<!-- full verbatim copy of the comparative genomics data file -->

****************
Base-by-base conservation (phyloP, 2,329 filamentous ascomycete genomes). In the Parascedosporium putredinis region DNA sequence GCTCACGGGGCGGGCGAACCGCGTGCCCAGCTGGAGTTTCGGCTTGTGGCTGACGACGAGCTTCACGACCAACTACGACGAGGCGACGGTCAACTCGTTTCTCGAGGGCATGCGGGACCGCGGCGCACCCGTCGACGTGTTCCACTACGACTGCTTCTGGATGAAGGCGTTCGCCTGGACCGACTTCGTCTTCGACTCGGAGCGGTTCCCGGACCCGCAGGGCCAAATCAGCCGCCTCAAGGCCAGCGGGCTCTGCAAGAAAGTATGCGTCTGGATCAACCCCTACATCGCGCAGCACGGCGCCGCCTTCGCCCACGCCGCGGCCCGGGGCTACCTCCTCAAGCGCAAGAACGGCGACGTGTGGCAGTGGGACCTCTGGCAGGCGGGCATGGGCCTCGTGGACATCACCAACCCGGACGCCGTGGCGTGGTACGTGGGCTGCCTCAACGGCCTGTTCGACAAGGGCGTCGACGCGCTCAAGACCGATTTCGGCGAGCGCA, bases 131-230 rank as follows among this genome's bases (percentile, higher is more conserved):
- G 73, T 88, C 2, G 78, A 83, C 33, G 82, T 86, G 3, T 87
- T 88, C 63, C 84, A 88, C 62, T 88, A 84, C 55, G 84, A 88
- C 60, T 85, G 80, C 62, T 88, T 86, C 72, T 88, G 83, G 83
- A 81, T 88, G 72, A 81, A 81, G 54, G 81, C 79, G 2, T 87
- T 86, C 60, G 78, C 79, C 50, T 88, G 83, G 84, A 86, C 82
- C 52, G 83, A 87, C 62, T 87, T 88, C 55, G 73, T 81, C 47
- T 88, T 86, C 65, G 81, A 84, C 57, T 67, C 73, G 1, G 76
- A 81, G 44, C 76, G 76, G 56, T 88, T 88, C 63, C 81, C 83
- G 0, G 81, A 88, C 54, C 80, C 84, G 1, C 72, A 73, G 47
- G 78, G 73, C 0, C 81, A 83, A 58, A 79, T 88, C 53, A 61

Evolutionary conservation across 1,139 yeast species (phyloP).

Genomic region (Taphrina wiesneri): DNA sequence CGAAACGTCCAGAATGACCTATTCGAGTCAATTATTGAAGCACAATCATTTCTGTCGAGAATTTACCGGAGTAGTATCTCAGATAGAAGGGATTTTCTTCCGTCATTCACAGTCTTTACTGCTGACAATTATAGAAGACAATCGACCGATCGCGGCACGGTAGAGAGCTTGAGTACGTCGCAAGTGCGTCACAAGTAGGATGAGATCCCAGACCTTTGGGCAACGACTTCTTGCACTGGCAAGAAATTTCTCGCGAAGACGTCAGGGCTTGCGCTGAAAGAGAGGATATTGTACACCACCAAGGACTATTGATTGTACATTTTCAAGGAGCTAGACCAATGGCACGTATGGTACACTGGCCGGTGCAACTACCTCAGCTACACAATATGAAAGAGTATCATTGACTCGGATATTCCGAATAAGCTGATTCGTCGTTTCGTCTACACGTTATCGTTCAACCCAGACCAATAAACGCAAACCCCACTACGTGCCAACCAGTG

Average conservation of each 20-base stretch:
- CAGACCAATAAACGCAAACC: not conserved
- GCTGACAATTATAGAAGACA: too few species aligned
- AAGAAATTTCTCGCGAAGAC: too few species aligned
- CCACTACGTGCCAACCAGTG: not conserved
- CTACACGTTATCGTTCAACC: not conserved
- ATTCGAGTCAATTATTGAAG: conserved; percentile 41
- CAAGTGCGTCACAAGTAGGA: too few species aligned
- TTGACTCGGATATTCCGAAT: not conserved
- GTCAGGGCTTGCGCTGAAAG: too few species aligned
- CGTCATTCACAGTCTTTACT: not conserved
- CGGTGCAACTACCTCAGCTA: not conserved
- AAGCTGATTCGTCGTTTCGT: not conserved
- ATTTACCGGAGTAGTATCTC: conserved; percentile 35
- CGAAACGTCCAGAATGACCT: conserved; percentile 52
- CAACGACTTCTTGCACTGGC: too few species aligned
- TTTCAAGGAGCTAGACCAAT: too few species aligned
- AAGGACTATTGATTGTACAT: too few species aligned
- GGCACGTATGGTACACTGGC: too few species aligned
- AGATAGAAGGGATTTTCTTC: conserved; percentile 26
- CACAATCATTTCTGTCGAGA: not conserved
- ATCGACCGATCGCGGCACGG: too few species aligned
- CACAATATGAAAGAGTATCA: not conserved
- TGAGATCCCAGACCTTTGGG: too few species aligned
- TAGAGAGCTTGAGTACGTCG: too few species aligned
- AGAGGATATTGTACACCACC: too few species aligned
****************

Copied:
Base-by-base conservation (phyloP, 2,329 filamentous ascomycete genomes). In the Parascedosporium putredinis region DNA sequence GCTCACGGGGCGGGCGAACCGCGTGCCCAGCTGGAGTTTCGGCTTGTGGCTGACGACGAGCTTCACGACCAACTACGACGAGGCGACGGTCAACTCGTTTCTCGAGGGCATGCGGGACCGCGGCGCACCCGTCGACGTGTTCCACTACGACTGCTTCTGGATGAAGGCGTTCGCCTGGACCGACTTCGTCTTCGACTCGGAGCGGTTCCCGGACCCGCAGGGCCAAATCAGCCGCCTCAAGGCCAGCGGGCTCTGCAAGAAAGTATGCGTCTGGATCAACCCCTACATCGCGCAGCACGGCGCCGCCTTCGCCCACGCCGCGGCCCGGGGCTACCTCCTCAAGCGCAAGAACGGCGACGTGTGGCAGTGGGACCTCTGGCAGGCGGGCATGGGCCTCGTGGACATCACCAACCCGGACGCCGTGGCGTGGTACGTGGGCTGCCTCAACGGCCTGTTCGACAAGGGCGTCGACGCGCTCAAGACCGATTTCGGCGAGCGCA, bases 131-230 rank as follows among this genome's bases (percentile, higher is more conserved):
- G 73, T 88, C 2, G 78, A 83, C 33, G 82, T 86, G 3, T 87
- T 88, C 63, C 84, A 88, C 62, T 88, A 84, C 55, G 84, A 88
- C 60, T 85, G 80, C 62, T 88, T 86, C 72, T 88, G 83, G 83
- A 81, T 88, G 72, A 81, A 81, G 54, G 81, C 79, G 2, T 87
- T 86, C 60, G 78, C 79, C 50, T 88, G 83, G 84, A 86, C 82
- C 52, G 83, A 87, C 62, T 87, T 88, C 55, G 73, T 81, C 47
- T 88, T 86, C 65, G 81, A 84, C 57, T 67, C 73, G 1, G 76
- A 81, G 44, C 76, G 76, G 56, T 88, T 88, C 63, C 81, C 83
- G 0, G 81, A 88, C 54, C 80, C 84, G 1, C 72, A 73, G 47
- G 78, G 73, C 0, C 81, A 83, A 58, A 79, T 88, C 53, A 61

Evolutionary conservation across 1,139 yeast species (phyloP).

Genomic region (Taphrina wiesneri): DNA sequence CGAAACGTCCAGAATGACCTATTCGAGTCAATTATTGAAGCACAATCATTTCTGTCGAGAATTTACCGGAGTAGTATCTCAGATAGAAGGGATTTTCTTCCGTCATTCACAGTCTTTACTGCTGACAATTATAGAAGACAATCGACCGATCGCGGCACGGTAGAGAGCTTGAGTACGTCGCAAGTGCGTCACAAGTAGGATGAGATCCCAGACCTTTGGGCAACGACTTCTTGCACTGGCAAGAAATTTCTCGCGAAGACGTCAGGGCTTGCGCTGAAAGAGAGGATATTGTACACCACCAAGGACTATTGATTGTACATTTTCAAGGAGCTAGACCAATGGCACGTATGGTACACTGGCCGGTGCAACTACCTCAGCTACACAATATGAAAGAGTATCATTGACTCGGATATTCCGAATAAGCTGATTCGTCGTTTCGTCTACACGTTATCGTTCAACCCAGACCAATAAACGCAAACCCCACTACGTGCCAACCAGTG

Average conservation of each 20-base stretch:
- CAGACCAATAAACGCAAACC: not conserved
- GCTGACAATTATAGAAGACA: too few species aligned
- AAGAAATTTCTCGCGAAGAC: too few species aligned
- CCACTACGTGCCAACCAGTG: not conserved
- CTACACGTTATCGTTCAACC: not conserved
- ATTCGAGTCAATTATTGAAG: conserved; percentile 41
- CAAGTGCGTCACAAGTAGGA: too few species aligned
- TTGACTCGGATATTCCGAAT: not conserved
- GTCAGGGCTTGCGCTGAAAG: too few species aligned
- CGTCATTCACAGTCTTTACT: not conserved
- CGGTGCAACTACCTCAGCTA: not conserved
- AAGCTGATTCGTCGTTTCGT: not conserved
- ATTTACCGGAGTAGTATCTC: conserved; percentile 35
- CGAAACGTCCAGAATGACCT: conserved; percentile 52
- CAACGACTTCTTGCACTGGC: too few species aligned
- TTTCAAGGAGCTAGACCAAT: too few species aligned
- AAGGACTATTGATTGTACAT: too few species aligned
- GGCACGTATGGTACACTGGC: too few species aligned
- AGATAGAAGGGATTTTCTTC: conserved; percentile 26
- CACAATCATTTCTGTCGAGA: not conserved
- ATCGACCGATCGCGGCACGG: too few species aligned
- CACAATATGAAAGAGTATCA: not conserved
- TGAGATCCCAGACCTTTGGG: too few species aligned
- TAGAGAGCTTGAGTACGTCG: too few species aligned
- AGAGGATATTGTACACCACC: too few species aligned